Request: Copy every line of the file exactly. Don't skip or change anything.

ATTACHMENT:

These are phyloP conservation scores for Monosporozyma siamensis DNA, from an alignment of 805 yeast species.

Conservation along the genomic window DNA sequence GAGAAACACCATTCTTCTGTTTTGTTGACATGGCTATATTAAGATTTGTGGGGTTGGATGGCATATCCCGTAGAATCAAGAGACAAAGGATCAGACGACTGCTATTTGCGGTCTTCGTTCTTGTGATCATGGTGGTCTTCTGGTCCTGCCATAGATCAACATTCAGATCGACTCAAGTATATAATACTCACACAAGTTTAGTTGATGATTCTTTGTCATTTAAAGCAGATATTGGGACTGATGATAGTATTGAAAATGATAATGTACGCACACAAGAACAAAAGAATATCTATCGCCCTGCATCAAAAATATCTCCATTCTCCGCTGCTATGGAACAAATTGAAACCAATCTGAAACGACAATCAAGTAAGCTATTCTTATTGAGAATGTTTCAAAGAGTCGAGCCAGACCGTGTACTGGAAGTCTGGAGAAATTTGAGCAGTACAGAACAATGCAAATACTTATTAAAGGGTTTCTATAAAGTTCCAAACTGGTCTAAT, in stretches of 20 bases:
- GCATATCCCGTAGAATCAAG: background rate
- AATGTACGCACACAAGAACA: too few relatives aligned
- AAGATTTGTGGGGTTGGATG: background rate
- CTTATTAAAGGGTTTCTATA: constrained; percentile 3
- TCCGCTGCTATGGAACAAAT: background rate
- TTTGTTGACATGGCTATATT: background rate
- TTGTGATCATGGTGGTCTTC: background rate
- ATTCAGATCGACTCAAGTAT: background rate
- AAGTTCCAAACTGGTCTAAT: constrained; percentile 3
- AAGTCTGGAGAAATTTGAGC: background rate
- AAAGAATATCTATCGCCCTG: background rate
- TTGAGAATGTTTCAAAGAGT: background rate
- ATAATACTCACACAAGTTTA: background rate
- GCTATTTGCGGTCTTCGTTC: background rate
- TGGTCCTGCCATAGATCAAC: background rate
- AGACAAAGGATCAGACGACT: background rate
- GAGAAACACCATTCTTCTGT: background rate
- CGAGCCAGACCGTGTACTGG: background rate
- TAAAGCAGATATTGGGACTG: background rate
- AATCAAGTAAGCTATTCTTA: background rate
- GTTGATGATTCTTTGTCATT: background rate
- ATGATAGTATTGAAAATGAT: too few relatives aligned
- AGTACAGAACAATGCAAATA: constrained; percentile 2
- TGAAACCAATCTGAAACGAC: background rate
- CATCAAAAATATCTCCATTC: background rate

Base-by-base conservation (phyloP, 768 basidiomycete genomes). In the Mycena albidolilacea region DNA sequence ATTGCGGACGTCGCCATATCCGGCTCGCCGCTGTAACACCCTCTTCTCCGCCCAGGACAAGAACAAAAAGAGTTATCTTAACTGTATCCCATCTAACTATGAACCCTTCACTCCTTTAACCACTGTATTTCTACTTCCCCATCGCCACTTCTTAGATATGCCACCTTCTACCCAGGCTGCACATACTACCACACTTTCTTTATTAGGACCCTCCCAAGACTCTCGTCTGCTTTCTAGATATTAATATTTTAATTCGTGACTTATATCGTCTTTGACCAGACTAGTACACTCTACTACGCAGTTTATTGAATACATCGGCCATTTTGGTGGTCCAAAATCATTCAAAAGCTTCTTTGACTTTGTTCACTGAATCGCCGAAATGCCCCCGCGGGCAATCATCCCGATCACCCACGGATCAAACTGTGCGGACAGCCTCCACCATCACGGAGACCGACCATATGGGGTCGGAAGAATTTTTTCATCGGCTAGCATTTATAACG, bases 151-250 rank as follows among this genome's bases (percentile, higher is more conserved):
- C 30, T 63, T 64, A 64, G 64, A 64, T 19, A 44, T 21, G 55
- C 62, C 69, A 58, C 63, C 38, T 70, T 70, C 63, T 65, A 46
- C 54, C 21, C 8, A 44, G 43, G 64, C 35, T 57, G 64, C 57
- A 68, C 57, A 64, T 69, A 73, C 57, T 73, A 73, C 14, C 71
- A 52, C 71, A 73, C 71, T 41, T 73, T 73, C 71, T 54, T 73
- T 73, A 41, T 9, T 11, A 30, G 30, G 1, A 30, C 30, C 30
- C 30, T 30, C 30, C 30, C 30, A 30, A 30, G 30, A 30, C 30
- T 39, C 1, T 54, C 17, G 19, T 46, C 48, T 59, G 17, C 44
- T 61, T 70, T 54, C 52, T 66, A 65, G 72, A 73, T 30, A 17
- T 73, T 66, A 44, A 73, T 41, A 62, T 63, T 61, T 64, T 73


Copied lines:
These are phyloP conservation scores for Monosporozyma siamensis DNA, from an alignment of 805 yeast species.

Conservation along the genomic window DNA sequence GAGAAACACCATTCTTCTGTTTTGTTGACATGGCTATATTAAGATTTGTGGGGTTGGATGGCATATCCCGTAGAATCAAGAGACAAAGGATCAGACGACTGCTATTTGCGGTCTTCGTTCTTGTGATCATGGTGGTCTTCTGGTCCTGCCATAGATCAACATTCAGATCGACTCAAGTATATAATACTCACACAAGTTTAGTTGATGATTCTTTGTCATTTAAAGCAGATATTGGGACTGATGATAGTATTGAAAATGATAATGTACGCACACAAGAACAAAAGAATATCTATCGCCCTGCATCAAAAATATCTCCATTCTCCGCTGCTATGGAACAAATTGAAACCAATCTGAAACGACAATCAAGTAAGCTATTCTTATTGAGAATGTTTCAAAGAGTCGAGCCAGACCGTGTACTGGAAGTCTGGAGAAATTTGAGCAGTACAGAACAATGCAAATACTTATTAAAGGGTTTCTATAAAGTTCCAAACTGGTCTAAT, in stretches of 20 bases:
- GCATATCCCGTAGAATCAAG: background rate
- AATGTACGCACACAAGAACA: too few relatives aligned
- AAGATTTGTGGGGTTGGATG: background rate
- CTTATTAAAGGGTTTCTATA: constrained; percentile 3
- TCCGCTGCTATGGAACAAAT: background rate
- TTTGTTGACATGGCTATATT: background rate
- TTGTGATCATGGTGGTCTTC: background rate
- ATTCAGATCGACTCAAGTAT: background rate
- AAGTTCCAAACTGGTCTAAT: constrained; percentile 3
- AAGTCTGGAGAAATTTGAGC: background rate
- AAAGAATATCTATCGCCCTG: background rate
- TTGAGAATGTTTCAAAGAGT: background rate
- ATAATACTCACACAAGTTTA: background rate
- GCTATTTGCGGTCTTCGTTC: background rate
- TGGTCCTGCCATAGATCAAC: background rate
- AGACAAAGGATCAGACGACT: background rate
- GAGAAACACCATTCTTCTGT: background rate
- CGAGCCAGACCGTGTACTGG: background rate
- TAAAGCAGATATTGGGACTG: background rate
- AATCAAGTAAGCTATTCTTA: background rate
- GTTGATGATTCTTTGTCATT: background rate
- ATGATAGTATTGAAAATGAT: too few relatives aligned
- AGTACAGAACAATGCAAATA: constrained; percentile 2
- TGAAACCAATCTGAAACGAC: background rate
- CATCAAAAATATCTCCATTC: background rate

Base-by-base conservation (phyloP, 768 basidiomycete genomes). In the Mycena albidolilacea region DNA sequence ATTGCGGACGTCGCCATATCCGGCTCGCCGCTGTAACACCCTCTTCTCCGCCCAGGACAAGAACAAAAAGAGTTATCTTAACTGTATCCCATCTAACTATGAACCCTTCACTCCTTTAACCACTGTATTTCTACTTCCCCATCGCCACTTCTTAGATATGCCACCTTCTACCCAGGCTGCACATACTACCACACTTTCTTTATTAGGACCCTCCCAAGACTCTCGTCTGCTTTCTAGATATTAATATTTTAATTCGTGACTTATATCGTCTTTGACCAGACTAGTACACTCTACTACGCAGTTTATTGAATACATCGGCCATTTTGGTGGTCCAAAATCATTCAAAAGCTTCTTTGACTTTGTTCACTGAATCGCCGAAATGCCCCCGCGGGCAATCATCCCGATCACCCACGGATCAAACTGTGCGGACAGCCTCCACCATCACGGAGACCGACCATATGGGGTCGGAAGAATTTTTTCATCGGCTAGCATTTATAACG, bases 151-250 rank as follows among this genome's bases (percentile, higher is more conserved):
- C 30, T 63, T 64, A 64, G 64, A 64, T 19, A 44, T 21, G 55
- C 62, C 69, A 58, C 63, C 38, T 70, T 70, C 63, T 65, A 46
- C 54, C 21, C 8, A 44, G 43, G 64, C 35, T 57, G 64, C 57
- A 68, C 57, A 64, T 69, A 73, C 57, T 73, A 73, C 14, C 71
- A 52, C 71, A 73, C 71, T 41, T 73, T 73, C 71, T 54, T 73
- T 73, A 41, T 9, T 11, A 30, G 30, G 1, A 30, C 30, C 30
- C 30, T 30, C 30, C 30, C 30, A 30, A 30, G 30, A 30, C 30
- T 39, C 1, T 54, C 17, G 19, T 46, C 48, T 59, G 17, C 44
- T 61, T 70, T 54, C 52, T 66, A 65, G 72, A 73, T 30, A 17
- T 73, T 66, A 44, A 73, T 41, A 62, T 63, T 61, T 64, T 73